One simple solution is to entrust the care of your car to a relative or friend. Another is to ask the person who is keeping a regular check on your home to take the car for a 20-minute drive at least once a week. If neither of these two options appeal then consider having the car stored.
There are a number of car storage facilities in the Perth metro area. Whichever you choose, your car requires special attention during the period it is not being used.
RAC offers the following advice to motorists contemplating storage of a car whether it be locked away in a garage or placed in a secure self-storage unit. Registration
- Check the expiry date of your car's registration to ensure the licence will not expire while you are away.
- Driver's and motor vehicle licences can be paid up to three months in advance at police licensing centres - not their agents - if going overseas.
- You must present proof of travel when applying.
- Advise your insurance company that you intend to store the car and confirm that it will be fully covered by the existing insurance policy.
- If you have arranged for someone to look after and drive your car while you are away, your insurance company may request that you lodge a drive and claim authority form which will require details of the person who is going to look after your car.
- Most insurance companies will allow payment in advance, however check with your insurance company to find out how far ahead the motor vehicle policy may be paid.
The ideal situation for storing a car is within a dry, covered, well ventilated lockable area with adequate space around the vehicle for inspection and movement. Using a car cover or covering the car with old bed sheets will keep it clean and minimise damage to paint and trim.
Recommended steps to prepare your car for long term storage are the same as for short term storage but with the following additions:
- Advise your insurance company that you intend to store your car and where.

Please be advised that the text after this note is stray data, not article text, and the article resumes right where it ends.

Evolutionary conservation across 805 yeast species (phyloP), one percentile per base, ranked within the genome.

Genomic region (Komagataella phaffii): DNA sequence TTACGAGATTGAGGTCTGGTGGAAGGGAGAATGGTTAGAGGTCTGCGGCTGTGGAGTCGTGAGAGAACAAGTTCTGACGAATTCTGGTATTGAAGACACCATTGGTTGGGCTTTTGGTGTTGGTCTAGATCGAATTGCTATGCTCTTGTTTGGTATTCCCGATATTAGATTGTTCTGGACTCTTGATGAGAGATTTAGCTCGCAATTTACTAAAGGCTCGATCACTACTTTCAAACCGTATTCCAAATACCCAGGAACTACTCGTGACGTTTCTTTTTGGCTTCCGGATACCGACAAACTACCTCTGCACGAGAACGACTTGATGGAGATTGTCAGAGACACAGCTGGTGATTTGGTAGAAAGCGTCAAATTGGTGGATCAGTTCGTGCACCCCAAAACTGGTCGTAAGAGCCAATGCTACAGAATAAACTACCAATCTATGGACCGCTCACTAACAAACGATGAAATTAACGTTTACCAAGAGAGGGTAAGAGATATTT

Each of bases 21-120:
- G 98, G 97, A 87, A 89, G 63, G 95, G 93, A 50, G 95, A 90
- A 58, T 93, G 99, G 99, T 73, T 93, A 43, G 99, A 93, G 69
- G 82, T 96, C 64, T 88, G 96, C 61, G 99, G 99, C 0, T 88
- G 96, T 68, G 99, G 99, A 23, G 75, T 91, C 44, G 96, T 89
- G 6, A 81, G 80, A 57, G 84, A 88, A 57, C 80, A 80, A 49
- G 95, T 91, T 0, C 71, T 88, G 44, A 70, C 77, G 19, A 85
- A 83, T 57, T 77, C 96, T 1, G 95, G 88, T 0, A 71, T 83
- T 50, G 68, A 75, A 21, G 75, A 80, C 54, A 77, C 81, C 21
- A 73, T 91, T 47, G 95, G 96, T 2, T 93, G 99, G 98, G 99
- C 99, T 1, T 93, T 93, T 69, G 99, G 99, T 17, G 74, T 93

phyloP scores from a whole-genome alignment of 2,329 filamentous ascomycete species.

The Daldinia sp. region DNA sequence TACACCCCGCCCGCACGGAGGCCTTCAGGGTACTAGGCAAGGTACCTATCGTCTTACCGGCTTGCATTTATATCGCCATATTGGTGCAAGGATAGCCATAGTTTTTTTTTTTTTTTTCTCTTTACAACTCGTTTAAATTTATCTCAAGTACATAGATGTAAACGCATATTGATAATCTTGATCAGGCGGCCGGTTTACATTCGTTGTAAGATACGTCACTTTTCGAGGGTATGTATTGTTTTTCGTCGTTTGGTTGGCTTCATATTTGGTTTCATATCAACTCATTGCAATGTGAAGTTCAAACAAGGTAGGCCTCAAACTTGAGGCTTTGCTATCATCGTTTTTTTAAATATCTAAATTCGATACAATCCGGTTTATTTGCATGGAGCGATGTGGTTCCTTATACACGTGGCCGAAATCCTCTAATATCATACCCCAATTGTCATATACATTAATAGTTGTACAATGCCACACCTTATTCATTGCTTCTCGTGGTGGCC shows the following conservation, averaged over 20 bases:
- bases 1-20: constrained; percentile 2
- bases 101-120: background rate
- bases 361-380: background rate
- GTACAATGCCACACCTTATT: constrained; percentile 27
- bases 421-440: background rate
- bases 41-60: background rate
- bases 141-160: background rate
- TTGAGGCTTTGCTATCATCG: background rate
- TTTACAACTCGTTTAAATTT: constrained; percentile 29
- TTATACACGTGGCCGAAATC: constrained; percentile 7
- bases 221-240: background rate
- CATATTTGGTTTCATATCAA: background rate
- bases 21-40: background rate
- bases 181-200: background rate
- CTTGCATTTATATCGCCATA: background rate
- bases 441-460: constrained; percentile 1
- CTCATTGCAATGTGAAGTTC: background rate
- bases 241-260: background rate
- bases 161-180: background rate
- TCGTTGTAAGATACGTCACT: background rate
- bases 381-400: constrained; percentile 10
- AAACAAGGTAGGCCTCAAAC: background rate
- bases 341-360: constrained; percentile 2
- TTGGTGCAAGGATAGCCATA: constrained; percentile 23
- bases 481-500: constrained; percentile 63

- Have the car fully serviced and fill the fuel tank just prior to storage.
- Wax and polish all body work and chrome.
- Arrange to have the battery slow-charged regularly.
- Raise the car off the ground and support using axle stands or heavy wood blocks.
- Make sure that the tyres are not touching the ground, so that the transmission and driveline may be operated.
- Caution - do not use bricks to support the vehicle. This is a dangerous practice as they can crumble resulting in damage to the vehicle and personal injury.
The following procedure is recommended on a fortnightly basis:
- Have oil, water and fuel levels checked.
- Non-driving wheels spun by hand.
- Start the engine and run until normal operating temperature is reached.
- Drive the car (while on the stands) normally for approximately 20 minutes making use of the gears up and down the range. Run the air conditioner for a least 5 minutes. Caution - when operating the vehicle while on stands, ensure the driving wheels have stopped rotating before selecting park or reverse. The vehicle running speed should not exceed approximately 65 km/h.
- Extreme care should be taken if jump starting a low or flat battery. The operator could be seriously injured or damage may be caused to the car's electrical system.
When the time comes to return the vehicle to normal service after storage the following steps should be taken:
- Check tyre pressures.
- Remove support stands.
- Clean battery terminals and reconnect.
- Check oil, water and fuel.
- Carry out any special instructions outlined in the owner's manual.
- Test the brake pedal pressure.
- Start engine and check operation of all the systems.
Important: seek expert advice if your car's systems appear abnormal. The above procedures will reduce but cannot eliminate all of the risks involved when storing your vehicle.